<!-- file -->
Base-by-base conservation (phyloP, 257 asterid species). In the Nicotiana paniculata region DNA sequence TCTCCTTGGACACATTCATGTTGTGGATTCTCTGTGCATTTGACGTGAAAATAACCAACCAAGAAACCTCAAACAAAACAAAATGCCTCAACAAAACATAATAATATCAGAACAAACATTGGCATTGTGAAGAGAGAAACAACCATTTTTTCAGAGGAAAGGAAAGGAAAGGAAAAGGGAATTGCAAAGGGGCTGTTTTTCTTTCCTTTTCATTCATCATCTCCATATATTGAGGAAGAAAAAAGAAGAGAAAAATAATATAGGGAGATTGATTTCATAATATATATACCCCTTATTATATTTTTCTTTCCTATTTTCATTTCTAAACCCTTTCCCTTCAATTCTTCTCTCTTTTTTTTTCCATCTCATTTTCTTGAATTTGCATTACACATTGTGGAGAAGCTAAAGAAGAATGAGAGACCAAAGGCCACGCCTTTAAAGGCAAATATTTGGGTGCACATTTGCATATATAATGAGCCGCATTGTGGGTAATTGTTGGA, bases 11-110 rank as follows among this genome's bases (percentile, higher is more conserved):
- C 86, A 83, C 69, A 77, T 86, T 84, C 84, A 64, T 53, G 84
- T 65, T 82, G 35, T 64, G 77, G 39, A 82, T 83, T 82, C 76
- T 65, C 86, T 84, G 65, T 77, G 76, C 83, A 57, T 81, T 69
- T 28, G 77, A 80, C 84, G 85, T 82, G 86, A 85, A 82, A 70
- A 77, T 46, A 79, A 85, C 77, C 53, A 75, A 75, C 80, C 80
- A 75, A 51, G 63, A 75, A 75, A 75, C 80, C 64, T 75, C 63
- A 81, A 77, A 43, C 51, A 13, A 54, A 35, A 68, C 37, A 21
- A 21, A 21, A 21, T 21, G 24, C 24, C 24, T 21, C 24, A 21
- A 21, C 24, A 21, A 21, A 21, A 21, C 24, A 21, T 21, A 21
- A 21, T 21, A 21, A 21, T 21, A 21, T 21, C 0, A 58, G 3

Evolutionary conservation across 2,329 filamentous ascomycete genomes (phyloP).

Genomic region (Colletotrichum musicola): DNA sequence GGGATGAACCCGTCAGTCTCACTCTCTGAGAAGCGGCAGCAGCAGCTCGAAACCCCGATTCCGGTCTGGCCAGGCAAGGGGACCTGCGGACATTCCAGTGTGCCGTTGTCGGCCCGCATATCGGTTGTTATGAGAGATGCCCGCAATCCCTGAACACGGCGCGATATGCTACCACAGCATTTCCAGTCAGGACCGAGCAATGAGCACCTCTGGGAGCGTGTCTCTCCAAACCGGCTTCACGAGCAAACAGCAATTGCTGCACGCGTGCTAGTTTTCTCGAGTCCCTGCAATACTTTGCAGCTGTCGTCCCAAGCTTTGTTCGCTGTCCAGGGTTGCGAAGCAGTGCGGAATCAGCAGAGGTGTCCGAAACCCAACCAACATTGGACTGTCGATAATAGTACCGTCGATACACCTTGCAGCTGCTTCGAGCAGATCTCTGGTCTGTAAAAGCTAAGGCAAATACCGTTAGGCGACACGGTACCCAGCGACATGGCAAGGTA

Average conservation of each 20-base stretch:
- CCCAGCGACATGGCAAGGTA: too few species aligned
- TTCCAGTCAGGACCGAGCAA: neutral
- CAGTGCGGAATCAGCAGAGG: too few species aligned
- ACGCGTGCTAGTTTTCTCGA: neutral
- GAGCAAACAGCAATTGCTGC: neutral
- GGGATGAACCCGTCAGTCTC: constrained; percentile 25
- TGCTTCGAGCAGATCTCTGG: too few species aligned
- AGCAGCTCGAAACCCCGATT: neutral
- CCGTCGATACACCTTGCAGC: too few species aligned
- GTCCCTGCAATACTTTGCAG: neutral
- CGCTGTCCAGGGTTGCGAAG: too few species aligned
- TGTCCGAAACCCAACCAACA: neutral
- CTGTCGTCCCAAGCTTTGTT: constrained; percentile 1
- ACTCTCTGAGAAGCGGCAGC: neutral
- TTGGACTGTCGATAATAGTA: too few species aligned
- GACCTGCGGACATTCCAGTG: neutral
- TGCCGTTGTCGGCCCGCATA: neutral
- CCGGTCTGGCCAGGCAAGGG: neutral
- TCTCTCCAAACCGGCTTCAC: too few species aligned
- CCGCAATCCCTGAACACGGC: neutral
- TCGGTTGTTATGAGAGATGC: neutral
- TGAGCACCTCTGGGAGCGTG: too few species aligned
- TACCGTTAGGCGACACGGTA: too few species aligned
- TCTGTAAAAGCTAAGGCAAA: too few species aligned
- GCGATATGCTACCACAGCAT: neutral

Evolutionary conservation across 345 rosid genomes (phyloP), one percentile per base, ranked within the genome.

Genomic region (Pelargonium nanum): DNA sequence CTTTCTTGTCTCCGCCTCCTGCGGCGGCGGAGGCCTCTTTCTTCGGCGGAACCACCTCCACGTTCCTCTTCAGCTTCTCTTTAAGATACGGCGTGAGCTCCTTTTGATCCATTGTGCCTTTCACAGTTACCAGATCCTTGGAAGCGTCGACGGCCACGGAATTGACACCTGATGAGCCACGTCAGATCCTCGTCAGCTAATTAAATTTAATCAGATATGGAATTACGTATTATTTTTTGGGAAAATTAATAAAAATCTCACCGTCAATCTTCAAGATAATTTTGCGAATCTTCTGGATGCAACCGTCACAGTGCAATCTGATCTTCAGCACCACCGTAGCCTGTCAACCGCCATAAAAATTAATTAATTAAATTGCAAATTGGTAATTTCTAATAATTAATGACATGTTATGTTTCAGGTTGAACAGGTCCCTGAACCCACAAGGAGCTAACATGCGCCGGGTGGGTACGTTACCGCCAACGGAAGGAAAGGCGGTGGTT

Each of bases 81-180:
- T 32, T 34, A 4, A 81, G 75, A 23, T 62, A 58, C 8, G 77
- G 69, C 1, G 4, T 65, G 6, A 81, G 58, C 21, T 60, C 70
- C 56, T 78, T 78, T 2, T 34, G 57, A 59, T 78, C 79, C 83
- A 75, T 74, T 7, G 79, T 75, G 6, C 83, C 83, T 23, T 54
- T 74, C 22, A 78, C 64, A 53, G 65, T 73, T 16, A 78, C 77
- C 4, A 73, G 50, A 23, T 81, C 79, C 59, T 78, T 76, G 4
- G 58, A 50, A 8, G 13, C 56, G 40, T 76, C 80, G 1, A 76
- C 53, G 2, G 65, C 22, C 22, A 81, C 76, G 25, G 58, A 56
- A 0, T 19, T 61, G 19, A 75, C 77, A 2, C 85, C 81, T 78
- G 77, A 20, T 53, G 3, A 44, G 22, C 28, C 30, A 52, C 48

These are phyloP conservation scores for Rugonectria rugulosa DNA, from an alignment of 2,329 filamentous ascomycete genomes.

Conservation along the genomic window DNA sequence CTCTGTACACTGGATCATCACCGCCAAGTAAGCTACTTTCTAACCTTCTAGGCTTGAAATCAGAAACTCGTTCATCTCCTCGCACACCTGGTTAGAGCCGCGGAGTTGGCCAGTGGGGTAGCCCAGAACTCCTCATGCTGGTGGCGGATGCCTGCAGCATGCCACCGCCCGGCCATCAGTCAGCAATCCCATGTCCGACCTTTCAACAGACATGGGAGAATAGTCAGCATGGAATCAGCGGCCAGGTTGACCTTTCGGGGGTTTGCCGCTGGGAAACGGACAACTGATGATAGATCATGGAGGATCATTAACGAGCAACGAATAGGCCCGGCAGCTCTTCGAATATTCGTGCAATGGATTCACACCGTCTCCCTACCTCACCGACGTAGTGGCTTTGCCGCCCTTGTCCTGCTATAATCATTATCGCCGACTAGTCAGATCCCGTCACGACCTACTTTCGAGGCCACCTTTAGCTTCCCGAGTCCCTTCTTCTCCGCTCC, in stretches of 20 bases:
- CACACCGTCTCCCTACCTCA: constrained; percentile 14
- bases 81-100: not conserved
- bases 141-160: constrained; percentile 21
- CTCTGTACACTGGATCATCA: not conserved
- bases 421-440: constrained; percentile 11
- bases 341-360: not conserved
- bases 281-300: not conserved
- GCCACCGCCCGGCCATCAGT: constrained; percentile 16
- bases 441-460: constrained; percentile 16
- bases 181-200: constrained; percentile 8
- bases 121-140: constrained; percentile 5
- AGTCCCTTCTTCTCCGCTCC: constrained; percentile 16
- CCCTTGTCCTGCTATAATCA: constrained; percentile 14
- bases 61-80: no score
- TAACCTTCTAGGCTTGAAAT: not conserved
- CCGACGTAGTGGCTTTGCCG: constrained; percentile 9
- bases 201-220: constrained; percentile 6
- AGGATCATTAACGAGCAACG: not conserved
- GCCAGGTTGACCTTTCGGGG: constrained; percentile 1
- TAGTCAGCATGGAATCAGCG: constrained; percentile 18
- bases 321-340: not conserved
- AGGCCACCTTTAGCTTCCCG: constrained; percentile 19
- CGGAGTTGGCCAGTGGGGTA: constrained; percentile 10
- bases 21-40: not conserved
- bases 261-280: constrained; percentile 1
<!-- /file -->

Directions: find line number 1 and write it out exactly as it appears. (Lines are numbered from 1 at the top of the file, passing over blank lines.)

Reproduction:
Base-by-base conservation (phyloP, 257 asterid species). In the Nicotiana paniculata region DNA sequence TCTCCTTGGACACATTCATGTTGTGGATTCTCTGTGCATTTGACGTGAAAATAACCAACCAAGAAACCTCAAACAAAACAAAATGCCTCAACAAAACATAATAATATCAGAACAAACATTGGCATTGTGAAGAGAGAAACAACCATTTTTTCAGAGGAAAGGAAAGGAAAGGAAAAGGGAATTGCAAAGGGGCTGTTTTTCTTTCCTTTTCATTCATCATCTCCATATATTGAGGAAGAAAAAAGAAGAGAAAAATAATATAGGGAGATTGATTTCATAATATATATACCCCTTATTATATTTTTCTTTCCTATTTTCATTTCTAAACCCTTTCCCTTCAATTCTTCTCTCTTTTTTTTTCCATCTCATTTTCTTGAATTTGCATTACACATTGTGGAGAAGCTAAAGAAGAATGAGAGACCAAAGGCCACGCCTTTAAAGGCAAATATTTGGGTGCACATTTGCATATATAATGAGCCGCATTGTGGGTAATTGTTGGA, bases 11-110 rank as follows among this genome's bases (percentile, higher is more conserved):